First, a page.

• This was my exact question before being edited Cheese and the pregnant Bride? Just finished preparing a wedding today and one of the specs was that the Bride (whom was pregnant) was unable to eat certain types of cheese. Goats cheese, Brie, Camembert were all no nos but hard cheeses were ok. I should know why and I supose I could google the info also but I'd prefer to put it to the floor. Why could this lady only eat certain types of cheese, Im asuming the fact that she is pregnant holds a clue !! is a question about the difference between certain cheeses not about cooking ? – chefsambob Jun 4 '13 at 1:52
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    @Aaronut - elsewhere, you clearly state that it's okay to discuss a botulism risk for infants, even if it's not relevant for the vast majority of people (adults, or even older children). But discussing clear food safety risks for pregnant women, as identified on food safety websites, is only a "health issue"? Pregnancy, like infancy, is a normal stage of life for most women. I really, truly, don't understand the distinction you're trying to make, unless you're claiming that pregnancy somehow is equivalent to a disease or abnormality. – Athanasius Jun 4 '13 at 2:29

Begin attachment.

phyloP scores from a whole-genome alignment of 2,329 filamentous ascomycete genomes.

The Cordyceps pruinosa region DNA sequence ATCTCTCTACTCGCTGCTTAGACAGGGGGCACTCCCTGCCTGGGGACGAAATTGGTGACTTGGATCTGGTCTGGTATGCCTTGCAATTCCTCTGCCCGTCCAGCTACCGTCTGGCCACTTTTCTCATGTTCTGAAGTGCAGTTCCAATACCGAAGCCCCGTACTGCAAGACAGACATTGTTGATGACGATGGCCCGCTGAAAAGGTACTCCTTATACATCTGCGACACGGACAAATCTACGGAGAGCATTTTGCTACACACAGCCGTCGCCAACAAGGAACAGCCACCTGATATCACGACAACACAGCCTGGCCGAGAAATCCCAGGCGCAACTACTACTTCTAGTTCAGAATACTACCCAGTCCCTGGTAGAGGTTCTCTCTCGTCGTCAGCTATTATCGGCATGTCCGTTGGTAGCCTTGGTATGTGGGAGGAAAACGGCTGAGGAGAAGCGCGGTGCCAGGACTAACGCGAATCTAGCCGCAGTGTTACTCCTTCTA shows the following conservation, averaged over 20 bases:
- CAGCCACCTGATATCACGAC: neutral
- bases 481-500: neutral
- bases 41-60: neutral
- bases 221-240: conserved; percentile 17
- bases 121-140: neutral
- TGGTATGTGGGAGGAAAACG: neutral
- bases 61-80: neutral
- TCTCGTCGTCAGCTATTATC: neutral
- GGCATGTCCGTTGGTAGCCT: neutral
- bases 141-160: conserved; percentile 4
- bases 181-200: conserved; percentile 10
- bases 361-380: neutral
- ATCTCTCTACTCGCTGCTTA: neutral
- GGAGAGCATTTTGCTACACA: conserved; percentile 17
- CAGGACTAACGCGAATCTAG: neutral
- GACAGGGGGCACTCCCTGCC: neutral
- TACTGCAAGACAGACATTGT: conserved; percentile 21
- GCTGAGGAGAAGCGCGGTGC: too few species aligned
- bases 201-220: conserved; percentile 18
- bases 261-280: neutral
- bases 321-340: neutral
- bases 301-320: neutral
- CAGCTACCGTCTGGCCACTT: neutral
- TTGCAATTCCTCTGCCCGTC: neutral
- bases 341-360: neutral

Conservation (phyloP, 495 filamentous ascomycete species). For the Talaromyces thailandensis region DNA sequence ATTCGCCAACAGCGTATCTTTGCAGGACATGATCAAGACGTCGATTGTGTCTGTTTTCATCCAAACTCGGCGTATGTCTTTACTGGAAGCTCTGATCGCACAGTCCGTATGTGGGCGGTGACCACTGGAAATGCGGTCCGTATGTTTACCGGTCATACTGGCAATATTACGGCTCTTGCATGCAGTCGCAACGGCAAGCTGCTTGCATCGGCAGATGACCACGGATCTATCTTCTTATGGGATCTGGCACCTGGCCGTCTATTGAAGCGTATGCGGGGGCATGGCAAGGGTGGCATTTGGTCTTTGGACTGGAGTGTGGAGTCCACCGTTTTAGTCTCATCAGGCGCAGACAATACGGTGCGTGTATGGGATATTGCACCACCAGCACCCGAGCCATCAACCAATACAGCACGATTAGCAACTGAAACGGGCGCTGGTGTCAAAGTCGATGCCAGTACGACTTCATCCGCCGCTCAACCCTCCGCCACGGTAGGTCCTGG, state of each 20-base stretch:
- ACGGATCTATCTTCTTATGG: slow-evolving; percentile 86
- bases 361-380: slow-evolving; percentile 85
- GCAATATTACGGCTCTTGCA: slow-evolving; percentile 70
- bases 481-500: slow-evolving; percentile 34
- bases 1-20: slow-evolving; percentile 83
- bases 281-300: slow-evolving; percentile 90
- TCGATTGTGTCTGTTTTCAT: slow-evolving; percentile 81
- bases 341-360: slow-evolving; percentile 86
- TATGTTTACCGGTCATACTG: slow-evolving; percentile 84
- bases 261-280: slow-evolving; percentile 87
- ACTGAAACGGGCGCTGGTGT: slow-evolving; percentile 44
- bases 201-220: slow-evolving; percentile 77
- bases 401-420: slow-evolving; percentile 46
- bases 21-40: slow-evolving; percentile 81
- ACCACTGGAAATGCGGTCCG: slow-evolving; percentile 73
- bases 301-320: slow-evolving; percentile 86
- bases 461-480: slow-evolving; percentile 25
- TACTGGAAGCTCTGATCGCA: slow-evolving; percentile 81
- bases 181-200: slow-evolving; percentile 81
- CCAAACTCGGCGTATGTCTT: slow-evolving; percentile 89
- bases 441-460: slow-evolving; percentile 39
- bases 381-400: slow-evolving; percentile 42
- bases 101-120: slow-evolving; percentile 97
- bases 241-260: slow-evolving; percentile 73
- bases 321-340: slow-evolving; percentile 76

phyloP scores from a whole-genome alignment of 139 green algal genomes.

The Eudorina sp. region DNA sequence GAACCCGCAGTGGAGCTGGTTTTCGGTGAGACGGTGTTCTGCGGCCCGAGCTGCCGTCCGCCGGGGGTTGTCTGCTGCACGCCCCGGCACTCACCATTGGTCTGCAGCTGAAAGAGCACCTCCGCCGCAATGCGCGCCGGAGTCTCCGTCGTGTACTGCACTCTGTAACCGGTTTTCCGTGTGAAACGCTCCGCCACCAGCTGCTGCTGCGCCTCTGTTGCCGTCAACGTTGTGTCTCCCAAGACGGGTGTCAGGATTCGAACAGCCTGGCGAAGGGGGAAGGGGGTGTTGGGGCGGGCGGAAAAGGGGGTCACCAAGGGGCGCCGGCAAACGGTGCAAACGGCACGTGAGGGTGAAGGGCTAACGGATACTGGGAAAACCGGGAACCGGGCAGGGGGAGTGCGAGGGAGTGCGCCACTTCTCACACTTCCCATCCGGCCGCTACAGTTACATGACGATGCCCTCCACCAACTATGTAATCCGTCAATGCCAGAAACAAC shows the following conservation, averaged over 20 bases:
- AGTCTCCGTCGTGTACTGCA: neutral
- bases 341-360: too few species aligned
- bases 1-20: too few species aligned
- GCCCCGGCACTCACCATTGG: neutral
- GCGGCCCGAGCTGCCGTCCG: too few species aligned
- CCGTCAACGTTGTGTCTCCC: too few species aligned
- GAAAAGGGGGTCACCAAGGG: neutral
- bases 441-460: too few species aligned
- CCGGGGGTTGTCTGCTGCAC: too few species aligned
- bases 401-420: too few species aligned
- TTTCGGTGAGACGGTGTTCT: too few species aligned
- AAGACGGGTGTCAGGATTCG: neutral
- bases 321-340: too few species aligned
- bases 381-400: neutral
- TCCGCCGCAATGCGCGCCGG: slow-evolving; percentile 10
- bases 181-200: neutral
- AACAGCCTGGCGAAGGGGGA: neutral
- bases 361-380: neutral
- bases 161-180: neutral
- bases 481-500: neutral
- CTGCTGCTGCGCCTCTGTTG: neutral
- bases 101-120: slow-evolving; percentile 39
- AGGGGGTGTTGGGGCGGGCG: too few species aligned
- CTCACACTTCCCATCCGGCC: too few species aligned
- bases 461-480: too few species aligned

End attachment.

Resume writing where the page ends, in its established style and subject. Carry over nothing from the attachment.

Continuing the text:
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    @Athanasius: Please stop grasping at straws. It's okay to discuss a botulism risk, period, because the prevention of botulism and other foodborne illness is an accepted element of food safety. Infancy is irrelevant, the risk of botulism from honey can apply to many groups, including the elderly and anyone with a depressed immune system. The question about infant botulism clearly referenced botulism. The question you're promoting wasn't about listeria or pasteurization, it was about pregnancy. – Aaronut Jun 4 '13 at 2:36
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    @Aaronut - "The question you're promoting wasn't about listeria or pasteurization, it was about pregnancy." Actually, I'm pretty sure that it was about whether there was some sort of safety distinction between hard and soft cheeses. The OP was just guessing that pregnancy was also relevant. Do we really have to insist that the person asking a question be able to name a specific scientific name for a bacteria or disease in order to ask about a food safety guideline? And what you said about botulism -- true for the same groups you mention regarding listeria too. – Athanasius Jun 4 '13 at 2:44